‘Worse than 9/11, but Mumbai will recover’November 28th, 2008 - 8:15 pm ICT by IANS
New Delhi, Nov 28 (IANS) For a renowned travel writer who was trapped in the terrorist attack in Mumbai for several hours, the coordinated assault on India’s financial capital is no less than America’s 9/11. “It is worse than what happened Sep 11 in 2001 in the US,” an anguished Bhisham Mansukhani, a travel trade and hospitality writer associated with the Paprika Media of the Essar Group, told IANS by telephone from Mumbai.
Bhisham, a popular face in Mumbai’s hospitality circuit, was at a wedding reception at The Chambers, the roof-top club of the Taj Mahal Palace and Tower Hotel, one of the 10 places where terrorists struck Wednesday night. The attack spilled over into Friday.
“I was just explaining to a British couple that India had to live with terrorism, but it was better than New York or Rome when we were fired at,” he said.
“For the next six hours, we were holed up in the banquet hall. The lights and the air conditioners were switched off and we were told not to speak.”
At 4.30 a.m. Thursday, when Mansukhani and his group tried to leave the hotel, they were shot at again. “A man in front of me was shot at. We took him to a room and the hotel doctor bandaged his wounds.”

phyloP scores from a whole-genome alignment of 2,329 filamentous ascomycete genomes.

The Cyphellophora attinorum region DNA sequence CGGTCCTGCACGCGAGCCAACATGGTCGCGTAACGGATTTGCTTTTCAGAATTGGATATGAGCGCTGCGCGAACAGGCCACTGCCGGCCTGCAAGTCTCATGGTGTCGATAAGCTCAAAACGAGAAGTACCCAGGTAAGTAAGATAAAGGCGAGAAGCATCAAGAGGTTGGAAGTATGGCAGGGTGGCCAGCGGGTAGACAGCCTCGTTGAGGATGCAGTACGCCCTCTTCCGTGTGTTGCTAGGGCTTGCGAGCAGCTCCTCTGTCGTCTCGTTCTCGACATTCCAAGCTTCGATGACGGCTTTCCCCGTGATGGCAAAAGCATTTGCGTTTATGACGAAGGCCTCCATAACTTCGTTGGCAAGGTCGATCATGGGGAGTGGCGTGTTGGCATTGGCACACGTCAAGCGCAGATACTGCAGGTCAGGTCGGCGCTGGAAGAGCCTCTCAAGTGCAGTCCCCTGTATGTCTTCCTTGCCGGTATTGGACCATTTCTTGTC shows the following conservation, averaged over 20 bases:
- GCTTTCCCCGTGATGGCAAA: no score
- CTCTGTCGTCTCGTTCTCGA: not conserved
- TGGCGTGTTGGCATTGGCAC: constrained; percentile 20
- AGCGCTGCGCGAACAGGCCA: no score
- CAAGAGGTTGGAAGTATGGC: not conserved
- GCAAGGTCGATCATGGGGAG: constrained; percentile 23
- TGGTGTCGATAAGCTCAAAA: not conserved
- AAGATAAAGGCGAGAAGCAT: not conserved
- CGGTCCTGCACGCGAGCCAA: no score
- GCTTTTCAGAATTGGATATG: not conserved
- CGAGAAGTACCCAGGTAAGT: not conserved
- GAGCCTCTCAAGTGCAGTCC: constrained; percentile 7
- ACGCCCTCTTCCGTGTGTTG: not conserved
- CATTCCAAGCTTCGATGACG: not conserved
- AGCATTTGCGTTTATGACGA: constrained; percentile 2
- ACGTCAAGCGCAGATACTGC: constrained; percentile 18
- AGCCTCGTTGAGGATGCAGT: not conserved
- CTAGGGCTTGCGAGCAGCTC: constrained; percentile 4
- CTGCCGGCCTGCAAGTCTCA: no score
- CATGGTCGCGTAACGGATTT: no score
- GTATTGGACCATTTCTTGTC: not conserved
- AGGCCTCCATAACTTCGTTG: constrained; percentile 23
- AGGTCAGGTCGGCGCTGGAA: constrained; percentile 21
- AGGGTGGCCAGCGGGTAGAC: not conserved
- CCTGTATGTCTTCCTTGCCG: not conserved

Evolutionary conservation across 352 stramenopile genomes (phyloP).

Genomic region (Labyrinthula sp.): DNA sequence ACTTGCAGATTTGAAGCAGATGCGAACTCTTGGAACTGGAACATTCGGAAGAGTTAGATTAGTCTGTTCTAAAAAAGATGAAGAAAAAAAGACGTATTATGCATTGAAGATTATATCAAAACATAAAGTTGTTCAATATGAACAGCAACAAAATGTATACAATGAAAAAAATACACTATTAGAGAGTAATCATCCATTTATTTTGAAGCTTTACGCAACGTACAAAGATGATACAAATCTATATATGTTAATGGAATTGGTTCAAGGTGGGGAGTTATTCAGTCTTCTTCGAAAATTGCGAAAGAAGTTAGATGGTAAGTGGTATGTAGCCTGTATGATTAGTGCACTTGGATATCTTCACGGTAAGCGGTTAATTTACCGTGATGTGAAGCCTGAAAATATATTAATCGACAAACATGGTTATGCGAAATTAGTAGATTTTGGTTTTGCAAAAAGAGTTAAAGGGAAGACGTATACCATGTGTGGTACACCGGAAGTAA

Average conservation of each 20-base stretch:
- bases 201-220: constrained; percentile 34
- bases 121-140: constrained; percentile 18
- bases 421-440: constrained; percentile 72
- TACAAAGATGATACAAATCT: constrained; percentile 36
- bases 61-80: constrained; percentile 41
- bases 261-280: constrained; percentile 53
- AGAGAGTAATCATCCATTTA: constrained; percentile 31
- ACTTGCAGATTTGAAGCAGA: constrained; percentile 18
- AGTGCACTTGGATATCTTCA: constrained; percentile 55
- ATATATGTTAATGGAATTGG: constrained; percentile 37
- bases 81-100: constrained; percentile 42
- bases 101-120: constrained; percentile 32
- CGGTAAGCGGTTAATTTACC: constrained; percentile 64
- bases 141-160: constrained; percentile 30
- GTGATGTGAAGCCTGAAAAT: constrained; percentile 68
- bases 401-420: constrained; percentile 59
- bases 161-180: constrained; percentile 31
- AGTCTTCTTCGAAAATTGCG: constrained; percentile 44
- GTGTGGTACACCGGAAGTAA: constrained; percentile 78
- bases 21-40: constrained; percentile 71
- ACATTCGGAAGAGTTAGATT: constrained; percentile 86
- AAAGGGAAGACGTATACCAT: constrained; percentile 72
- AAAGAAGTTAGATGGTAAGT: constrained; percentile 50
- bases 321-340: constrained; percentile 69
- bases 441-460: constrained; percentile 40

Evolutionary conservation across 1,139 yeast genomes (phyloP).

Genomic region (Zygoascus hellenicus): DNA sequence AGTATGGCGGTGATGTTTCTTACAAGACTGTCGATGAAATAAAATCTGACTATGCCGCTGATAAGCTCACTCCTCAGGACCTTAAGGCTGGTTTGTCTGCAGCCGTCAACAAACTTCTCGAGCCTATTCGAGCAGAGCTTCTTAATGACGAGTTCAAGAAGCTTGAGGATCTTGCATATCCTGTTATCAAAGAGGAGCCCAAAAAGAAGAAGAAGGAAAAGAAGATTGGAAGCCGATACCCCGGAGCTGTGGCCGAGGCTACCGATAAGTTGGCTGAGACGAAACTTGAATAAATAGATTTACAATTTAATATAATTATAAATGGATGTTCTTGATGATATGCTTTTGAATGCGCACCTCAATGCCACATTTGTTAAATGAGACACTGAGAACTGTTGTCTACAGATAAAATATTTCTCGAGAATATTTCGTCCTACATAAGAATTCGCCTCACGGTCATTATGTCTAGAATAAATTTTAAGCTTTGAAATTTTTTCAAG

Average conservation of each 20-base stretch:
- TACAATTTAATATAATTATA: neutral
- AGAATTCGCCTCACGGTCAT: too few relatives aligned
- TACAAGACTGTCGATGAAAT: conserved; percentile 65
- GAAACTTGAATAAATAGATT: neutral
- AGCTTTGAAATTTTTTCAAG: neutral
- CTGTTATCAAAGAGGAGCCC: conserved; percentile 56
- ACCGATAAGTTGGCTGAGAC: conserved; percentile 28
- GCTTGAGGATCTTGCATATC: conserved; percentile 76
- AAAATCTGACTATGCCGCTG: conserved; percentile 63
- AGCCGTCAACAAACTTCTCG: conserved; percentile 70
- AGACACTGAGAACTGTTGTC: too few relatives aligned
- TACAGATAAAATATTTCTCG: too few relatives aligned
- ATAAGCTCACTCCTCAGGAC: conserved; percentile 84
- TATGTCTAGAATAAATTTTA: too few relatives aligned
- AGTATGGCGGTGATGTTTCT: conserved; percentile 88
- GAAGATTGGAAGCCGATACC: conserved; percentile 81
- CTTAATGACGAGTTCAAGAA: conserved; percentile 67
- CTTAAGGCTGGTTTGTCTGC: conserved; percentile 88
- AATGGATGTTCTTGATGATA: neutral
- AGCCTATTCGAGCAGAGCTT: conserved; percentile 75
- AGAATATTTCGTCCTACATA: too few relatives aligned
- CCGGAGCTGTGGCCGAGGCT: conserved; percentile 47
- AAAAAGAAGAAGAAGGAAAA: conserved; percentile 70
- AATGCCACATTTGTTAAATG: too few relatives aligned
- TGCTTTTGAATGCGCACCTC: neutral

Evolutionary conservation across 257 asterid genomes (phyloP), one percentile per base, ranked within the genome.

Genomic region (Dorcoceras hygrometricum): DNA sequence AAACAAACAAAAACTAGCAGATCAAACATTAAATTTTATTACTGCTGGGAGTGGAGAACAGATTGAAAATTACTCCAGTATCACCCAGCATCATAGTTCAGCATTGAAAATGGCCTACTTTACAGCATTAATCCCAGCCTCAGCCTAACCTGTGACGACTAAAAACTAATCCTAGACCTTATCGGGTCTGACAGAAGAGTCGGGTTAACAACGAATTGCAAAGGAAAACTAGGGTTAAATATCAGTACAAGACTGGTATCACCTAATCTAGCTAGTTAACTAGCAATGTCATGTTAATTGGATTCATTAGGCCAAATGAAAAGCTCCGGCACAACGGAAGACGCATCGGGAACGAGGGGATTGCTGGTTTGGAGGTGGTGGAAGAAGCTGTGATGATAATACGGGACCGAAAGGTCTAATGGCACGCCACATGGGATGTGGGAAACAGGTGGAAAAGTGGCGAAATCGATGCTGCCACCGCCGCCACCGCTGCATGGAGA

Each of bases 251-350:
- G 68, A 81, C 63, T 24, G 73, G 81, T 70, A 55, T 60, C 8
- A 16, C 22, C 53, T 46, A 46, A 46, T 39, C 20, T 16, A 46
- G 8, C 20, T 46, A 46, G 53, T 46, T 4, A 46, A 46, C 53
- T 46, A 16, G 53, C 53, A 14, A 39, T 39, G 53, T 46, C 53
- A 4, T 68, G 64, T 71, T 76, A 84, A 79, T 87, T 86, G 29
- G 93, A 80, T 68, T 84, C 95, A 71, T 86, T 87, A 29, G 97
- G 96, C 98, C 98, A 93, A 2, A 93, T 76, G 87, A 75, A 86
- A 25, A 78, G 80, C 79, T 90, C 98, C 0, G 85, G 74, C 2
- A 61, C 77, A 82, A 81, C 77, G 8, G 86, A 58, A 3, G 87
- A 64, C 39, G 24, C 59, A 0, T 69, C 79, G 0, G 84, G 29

“There was nothing we could do for the next three hours, but just watch him bleed. I sat with him three hours. The commandos arrived at 9.30 a.m. and took him to the hospital,” the travel-trade writer said.
Mansukhani’s reactions to the terror siege of Mumbai are changing by the minute. “Yesterday, it was trauma and panic. Today, it is like walking in a bad dream. New fears are stalking the metropolis.”
Gunshots and explosions were heard at the Taj Hotel and Nariman House even on Friday even as over 140 people have been killed in the serial attacks since they started Wednesday.
Shock, outrage and an overwhelming sense of panic have crept into homes across Mumbai as well. Little girls are scared that their fathers will not return from work. Those who make a living on the city streets are afraid that a terrorist may be lurking in the next corner. People are scared to step out of their homes.
Celebrity chef Sanjeev Kapoor told IANS from Mumbai: “My 14-year-old daughter woke up Thursday morning and burst into tears when she saw the images on television. On Thursday, I had closed my office, but my staff insisted that we should work today (Friday).”
“So we are here. But since morning, my daughter has been beseeching me to come home over telephone. She says she does not want to stay in this country any more.”
Kapoor felt the attack was worse than the 1993 serial blasts in Mumbai.
“I heard the blasts on the streets in 1993, but we were all safe. It was all over in half-an-hour. The strikes seem very well-planned this time,” he said.
“Suddenly we all feel so close. Imagine, terrorists opening fire at diners and guests at fiv-star hotels and eateries. It is a nightmare,” Kapoor said.
But Mumbai, as Manshukhani says, has the ability to forget. It will get back on its feet.
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